Zamperini went on to single out specific moments in the documentary that featured Michael Peterson making comments that she believes disparaged her and his step-daughter Caitlin, for not believing that he was innocent. She said:
"The Staircase film was made — and twice episodes were used to threaten and scare Kathleen's daughter and myself. Michael Peterson states in the film, 'If not for Candace and Caitlin Atwater, I would not be here in a courtroom,' and in Episode 8, filmed in the courtroom, Michael Peterson again clearly says, 'Candace just can't keep her f*cking mouth shut. I don't think I'd be here if she shut her mouth." These statements were threatening to me, and anyone for eternity can replay them on YouTube and that hurts me and that hurts my niece, and we did nothing to hurt you."
While Zamperini spent a lot of time in the hearing talking specifically about the effect that the documentary had on her, she ended her statements on the series by addressing the camera crew, who was present in the room, filming the plea hearing:
"You spend time and money to film Michael Peterson's documentary, you've been embarrassed and fully used by Michael Peterson, not the ending you thought you had. The correct ending to The Staircase is Michael Peterson was correctly charged with murder and he is pleading guilty today."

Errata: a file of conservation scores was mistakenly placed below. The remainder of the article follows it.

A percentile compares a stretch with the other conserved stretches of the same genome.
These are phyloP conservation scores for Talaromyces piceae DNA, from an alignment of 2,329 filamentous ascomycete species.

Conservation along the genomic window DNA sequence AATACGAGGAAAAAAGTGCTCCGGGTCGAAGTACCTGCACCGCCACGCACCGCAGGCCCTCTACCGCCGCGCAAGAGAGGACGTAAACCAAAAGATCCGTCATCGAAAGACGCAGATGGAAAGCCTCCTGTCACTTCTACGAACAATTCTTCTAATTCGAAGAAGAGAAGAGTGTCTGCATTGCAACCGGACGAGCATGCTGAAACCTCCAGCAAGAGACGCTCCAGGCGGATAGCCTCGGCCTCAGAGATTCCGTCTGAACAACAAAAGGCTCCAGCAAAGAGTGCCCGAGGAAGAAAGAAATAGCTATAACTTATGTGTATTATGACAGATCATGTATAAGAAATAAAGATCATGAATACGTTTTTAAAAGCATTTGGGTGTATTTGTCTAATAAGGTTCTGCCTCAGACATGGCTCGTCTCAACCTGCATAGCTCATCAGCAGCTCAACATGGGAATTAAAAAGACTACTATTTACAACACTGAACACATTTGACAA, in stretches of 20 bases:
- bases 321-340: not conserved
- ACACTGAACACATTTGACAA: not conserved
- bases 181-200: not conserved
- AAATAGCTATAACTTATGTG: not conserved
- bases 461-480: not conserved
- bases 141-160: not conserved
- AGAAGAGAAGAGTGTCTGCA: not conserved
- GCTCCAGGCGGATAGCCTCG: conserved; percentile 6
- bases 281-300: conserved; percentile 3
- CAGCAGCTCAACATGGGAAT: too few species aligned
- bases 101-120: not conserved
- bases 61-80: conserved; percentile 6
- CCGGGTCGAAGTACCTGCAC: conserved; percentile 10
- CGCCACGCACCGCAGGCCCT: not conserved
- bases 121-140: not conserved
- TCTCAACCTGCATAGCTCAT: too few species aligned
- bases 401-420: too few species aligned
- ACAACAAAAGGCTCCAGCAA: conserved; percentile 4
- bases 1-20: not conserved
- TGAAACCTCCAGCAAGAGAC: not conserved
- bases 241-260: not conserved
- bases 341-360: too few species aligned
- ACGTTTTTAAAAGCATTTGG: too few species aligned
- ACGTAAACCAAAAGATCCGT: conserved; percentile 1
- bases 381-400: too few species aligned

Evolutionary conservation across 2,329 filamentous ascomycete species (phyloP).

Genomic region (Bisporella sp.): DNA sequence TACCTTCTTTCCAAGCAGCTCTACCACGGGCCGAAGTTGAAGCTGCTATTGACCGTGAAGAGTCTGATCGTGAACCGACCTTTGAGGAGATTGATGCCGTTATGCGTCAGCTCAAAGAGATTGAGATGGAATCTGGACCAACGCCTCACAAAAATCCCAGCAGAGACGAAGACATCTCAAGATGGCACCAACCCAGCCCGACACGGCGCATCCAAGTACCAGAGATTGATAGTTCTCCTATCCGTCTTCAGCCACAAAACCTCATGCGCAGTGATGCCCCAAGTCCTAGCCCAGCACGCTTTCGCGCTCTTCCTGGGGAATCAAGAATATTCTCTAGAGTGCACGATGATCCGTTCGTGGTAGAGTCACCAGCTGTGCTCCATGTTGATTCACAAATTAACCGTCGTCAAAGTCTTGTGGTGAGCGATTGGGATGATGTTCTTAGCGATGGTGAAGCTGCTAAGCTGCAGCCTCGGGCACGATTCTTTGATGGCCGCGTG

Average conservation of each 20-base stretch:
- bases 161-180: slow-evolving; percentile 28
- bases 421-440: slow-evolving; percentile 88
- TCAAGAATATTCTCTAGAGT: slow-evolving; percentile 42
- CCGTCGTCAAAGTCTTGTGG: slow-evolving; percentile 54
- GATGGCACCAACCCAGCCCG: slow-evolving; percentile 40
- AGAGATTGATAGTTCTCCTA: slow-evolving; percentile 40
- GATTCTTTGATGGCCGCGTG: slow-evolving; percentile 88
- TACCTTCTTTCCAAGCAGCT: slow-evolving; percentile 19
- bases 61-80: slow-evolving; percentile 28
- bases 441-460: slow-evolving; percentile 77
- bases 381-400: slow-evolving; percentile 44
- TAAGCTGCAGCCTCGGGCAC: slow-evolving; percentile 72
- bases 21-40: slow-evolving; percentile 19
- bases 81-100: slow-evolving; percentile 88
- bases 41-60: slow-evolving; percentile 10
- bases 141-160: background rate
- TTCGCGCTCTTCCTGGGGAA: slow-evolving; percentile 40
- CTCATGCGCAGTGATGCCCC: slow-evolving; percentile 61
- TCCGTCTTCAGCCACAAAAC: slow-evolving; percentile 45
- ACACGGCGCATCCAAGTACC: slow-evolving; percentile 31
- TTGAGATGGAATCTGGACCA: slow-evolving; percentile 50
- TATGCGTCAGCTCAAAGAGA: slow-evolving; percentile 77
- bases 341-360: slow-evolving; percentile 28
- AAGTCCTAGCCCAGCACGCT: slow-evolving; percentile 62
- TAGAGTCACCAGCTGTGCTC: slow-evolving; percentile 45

Kathleen Peterson's sister had a lot to say about the film, very little of it positive, yet de Lestrade acknowledged that her criticisms were important to the case, and the documentary itself. In the Netflix press notes for The Staircase, de Lestrade says, "After we came back to the story of Michael Peterson, The Staircase documentary was now itself part of the story." de Lestrade explains that the crew "did reach out to [Zamperini] and [Campbell] many, many times over the years but they were never willing to speak with us. We really wanted to include their perspective in The Staircase and it’s unfortunate that we weren’t able to."
Bustle reached out to Netflix, and the company declined to give additional comment.
While Kathleen Peterson's sisters and daughter believe that Michael Peterson is guilty, not all of the Peterson family agrees. ABC News reports that Peterson's adoptive daughters, Margaret and Martha Ratliff, support their father — as does his son Clayton, who toldThe News & Observer that he maintains that his father is innocent in the case of Kathleen Peterson's death. His son Todd also appeared in early episodes of the documentary, supporting his father's defense.
Kathleen Peterson's sisters hadn't spoken publicly about the effect that The Staircase had on them until the 2017 plea hearing. Whether a conscious effort to ignore the documentary was made, or they simply hadn't been asked isn't clear. But they're certainly less pleased with the acclaimed series than the true crime fans eager to watch the story play out on Netflix.